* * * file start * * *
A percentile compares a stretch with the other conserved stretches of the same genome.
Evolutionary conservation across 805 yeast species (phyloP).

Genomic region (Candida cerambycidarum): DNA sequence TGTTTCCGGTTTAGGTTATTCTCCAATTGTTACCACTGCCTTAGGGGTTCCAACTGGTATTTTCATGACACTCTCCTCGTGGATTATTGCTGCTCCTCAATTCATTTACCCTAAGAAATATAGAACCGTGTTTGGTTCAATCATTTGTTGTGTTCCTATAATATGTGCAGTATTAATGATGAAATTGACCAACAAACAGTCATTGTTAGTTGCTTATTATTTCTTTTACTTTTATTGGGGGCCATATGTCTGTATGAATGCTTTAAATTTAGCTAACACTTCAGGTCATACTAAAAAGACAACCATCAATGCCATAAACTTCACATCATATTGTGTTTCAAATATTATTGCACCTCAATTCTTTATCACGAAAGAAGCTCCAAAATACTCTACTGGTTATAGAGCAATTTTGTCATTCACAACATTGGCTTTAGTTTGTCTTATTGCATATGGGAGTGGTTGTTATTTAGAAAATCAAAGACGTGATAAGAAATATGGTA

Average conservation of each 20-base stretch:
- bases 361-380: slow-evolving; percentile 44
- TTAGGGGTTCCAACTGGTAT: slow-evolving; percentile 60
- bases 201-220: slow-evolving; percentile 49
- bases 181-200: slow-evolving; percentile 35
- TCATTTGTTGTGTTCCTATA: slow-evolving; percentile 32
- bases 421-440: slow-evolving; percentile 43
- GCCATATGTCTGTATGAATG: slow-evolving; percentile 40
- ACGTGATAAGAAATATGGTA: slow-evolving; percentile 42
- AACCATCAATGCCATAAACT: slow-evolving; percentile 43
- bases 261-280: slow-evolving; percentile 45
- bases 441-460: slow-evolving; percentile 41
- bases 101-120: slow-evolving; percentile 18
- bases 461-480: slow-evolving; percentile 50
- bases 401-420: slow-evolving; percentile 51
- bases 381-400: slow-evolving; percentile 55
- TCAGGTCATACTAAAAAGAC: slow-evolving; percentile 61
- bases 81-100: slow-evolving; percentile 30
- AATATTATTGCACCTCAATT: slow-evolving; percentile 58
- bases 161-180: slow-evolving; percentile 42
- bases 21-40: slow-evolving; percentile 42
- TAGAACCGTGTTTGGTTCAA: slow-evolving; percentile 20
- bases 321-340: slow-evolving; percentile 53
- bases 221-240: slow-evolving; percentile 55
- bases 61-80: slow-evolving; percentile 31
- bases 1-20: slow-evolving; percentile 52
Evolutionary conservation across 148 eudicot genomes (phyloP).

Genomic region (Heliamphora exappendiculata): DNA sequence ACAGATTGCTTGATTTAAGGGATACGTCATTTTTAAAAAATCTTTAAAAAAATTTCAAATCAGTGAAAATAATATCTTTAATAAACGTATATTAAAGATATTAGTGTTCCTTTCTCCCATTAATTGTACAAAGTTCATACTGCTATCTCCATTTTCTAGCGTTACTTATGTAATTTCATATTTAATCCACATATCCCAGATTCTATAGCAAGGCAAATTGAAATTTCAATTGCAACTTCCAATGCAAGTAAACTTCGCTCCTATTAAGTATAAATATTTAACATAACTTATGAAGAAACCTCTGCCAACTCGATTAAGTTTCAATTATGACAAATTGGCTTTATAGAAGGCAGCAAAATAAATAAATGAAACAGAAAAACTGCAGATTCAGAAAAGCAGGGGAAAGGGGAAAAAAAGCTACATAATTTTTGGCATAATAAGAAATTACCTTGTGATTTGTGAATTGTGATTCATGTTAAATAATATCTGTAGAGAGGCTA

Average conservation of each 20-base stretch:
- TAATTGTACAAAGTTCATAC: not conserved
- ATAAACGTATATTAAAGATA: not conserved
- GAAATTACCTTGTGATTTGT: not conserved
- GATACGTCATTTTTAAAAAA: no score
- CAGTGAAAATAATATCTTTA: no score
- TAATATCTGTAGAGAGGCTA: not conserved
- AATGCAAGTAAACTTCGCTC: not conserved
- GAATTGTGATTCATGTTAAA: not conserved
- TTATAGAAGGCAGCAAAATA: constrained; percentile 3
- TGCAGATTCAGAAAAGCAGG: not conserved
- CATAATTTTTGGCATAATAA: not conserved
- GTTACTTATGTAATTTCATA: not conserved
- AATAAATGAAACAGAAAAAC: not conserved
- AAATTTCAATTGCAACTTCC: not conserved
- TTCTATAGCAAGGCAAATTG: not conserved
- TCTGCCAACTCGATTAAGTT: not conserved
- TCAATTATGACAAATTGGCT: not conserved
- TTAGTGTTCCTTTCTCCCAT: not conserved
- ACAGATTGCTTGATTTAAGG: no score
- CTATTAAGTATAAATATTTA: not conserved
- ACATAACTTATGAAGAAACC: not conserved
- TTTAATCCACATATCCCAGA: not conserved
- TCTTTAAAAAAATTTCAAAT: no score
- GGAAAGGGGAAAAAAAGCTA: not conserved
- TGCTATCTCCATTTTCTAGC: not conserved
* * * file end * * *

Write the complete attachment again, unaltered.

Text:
A percentile compares a stretch with the other conserved stretches of the same genome.
Evolutionary conservation across 805 yeast species (phyloP).

Genomic region (Candida cerambycidarum): DNA sequence TGTTTCCGGTTTAGGTTATTCTCCAATTGTTACCACTGCCTTAGGGGTTCCAACTGGTATTTTCATGACACTCTCCTCGTGGATTATTGCTGCTCCTCAATTCATTTACCCTAAGAAATATAGAACCGTGTTTGGTTCAATCATTTGTTGTGTTCCTATAATATGTGCAGTATTAATGATGAAATTGACCAACAAACAGTCATTGTTAGTTGCTTATTATTTCTTTTACTTTTATTGGGGGCCATATGTCTGTATGAATGCTTTAAATTTAGCTAACACTTCAGGTCATACTAAAAAGACAACCATCAATGCCATAAACTTCACATCATATTGTGTTTCAAATATTATTGCACCTCAATTCTTTATCACGAAAGAAGCTCCAAAATACTCTACTGGTTATAGAGCAATTTTGTCATTCACAACATTGGCTTTAGTTTGTCTTATTGCATATGGGAGTGGTTGTTATTTAGAAAATCAAAGACGTGATAAGAAATATGGTA

Average conservation of each 20-base stretch:
- bases 361-380: slow-evolving; percentile 44
- TTAGGGGTTCCAACTGGTAT: slow-evolving; percentile 60
- bases 201-220: slow-evolving; percentile 49
- bases 181-200: slow-evolving; percentile 35
- TCATTTGTTGTGTTCCTATA: slow-evolving; percentile 32
- bases 421-440: slow-evolving; percentile 43
- GCCATATGTCTGTATGAATG: slow-evolving; percentile 40
- ACGTGATAAGAAATATGGTA: slow-evolving; percentile 42
- AACCATCAATGCCATAAACT: slow-evolving; percentile 43
- bases 261-280: slow-evolving; percentile 45
- bases 441-460: slow-evolving; percentile 41
- bases 101-120: slow-evolving; percentile 18
- bases 461-480: slow-evolving; percentile 50
- bases 401-420: slow-evolving; percentile 51
- bases 381-400: slow-evolving; percentile 55
- TCAGGTCATACTAAAAAGAC: slow-evolving; percentile 61
- bases 81-100: slow-evolving; percentile 30
- AATATTATTGCACCTCAATT: slow-evolving; percentile 58
- bases 161-180: slow-evolving; percentile 42
- bases 21-40: slow-evolving; percentile 42
- TAGAACCGTGTTTGGTTCAA: slow-evolving; percentile 20
- bases 321-340: slow-evolving; percentile 53
- bases 221-240: slow-evolving; percentile 55
- bases 61-80: slow-evolving; percentile 31
- bases 1-20: slow-evolving; percentile 52
Evolutionary conservation across 148 eudicot genomes (phyloP).

Genomic region (Heliamphora exappendiculata): DNA sequence ACAGATTGCTTGATTTAAGGGATACGTCATTTTTAAAAAATCTTTAAAAAAATTTCAAATCAGTGAAAATAATATCTTTAATAAACGTATATTAAAGATATTAGTGTTCCTTTCTCCCATTAATTGTACAAAGTTCATACTGCTATCTCCATTTTCTAGCGTTACTTATGTAATTTCATATTTAATCCACATATCCCAGATTCTATAGCAAGGCAAATTGAAATTTCAATTGCAACTTCCAATGCAAGTAAACTTCGCTCCTATTAAGTATAAATATTTAACATAACTTATGAAGAAACCTCTGCCAACTCGATTAAGTTTCAATTATGACAAATTGGCTTTATAGAAGGCAGCAAAATAAATAAATGAAACAGAAAAACTGCAGATTCAGAAAAGCAGGGGAAAGGGGAAAAAAAGCTACATAATTTTTGGCATAATAAGAAATTACCTTGTGATTTGTGAATTGTGATTCATGTTAAATAATATCTGTAGAGAGGCTA

Average conservation of each 20-base stretch:
- TAATTGTACAAAGTTCATAC: not conserved
- ATAAACGTATATTAAAGATA: not conserved
- GAAATTACCTTGTGATTTGT: not conserved
- GATACGTCATTTTTAAAAAA: no score
- CAGTGAAAATAATATCTTTA: no score
- TAATATCTGTAGAGAGGCTA: not conserved
- AATGCAAGTAAACTTCGCTC: not conserved
- GAATTGTGATTCATGTTAAA: not conserved
- TTATAGAAGGCAGCAAAATA: constrained; percentile 3
- TGCAGATTCAGAAAAGCAGG: not conserved
- CATAATTTTTGGCATAATAA: not conserved
- GTTACTTATGTAATTTCATA: not conserved
- AATAAATGAAACAGAAAAAC: not conserved
- AAATTTCAATTGCAACTTCC: not conserved
- TTCTATAGCAAGGCAAATTG: not conserved
- TCTGCCAACTCGATTAAGTT: not conserved
- TCAATTATGACAAATTGGCT: not conserved
- TTAGTGTTCCTTTCTCCCAT: not conserved
- ACAGATTGCTTGATTTAAGG: no score
- CTATTAAGTATAAATATTTA: not conserved
- ACATAACTTATGAAGAAACC: not conserved
- TTTAATCCACATATCCCAGA: not conserved
- TCTTTAAAAAAATTTCAAAT: no score
- GGAAAGGGGAAAAAAAGCTA: not conserved
- TGCTATCTCCATTTTCTAGC: not conserved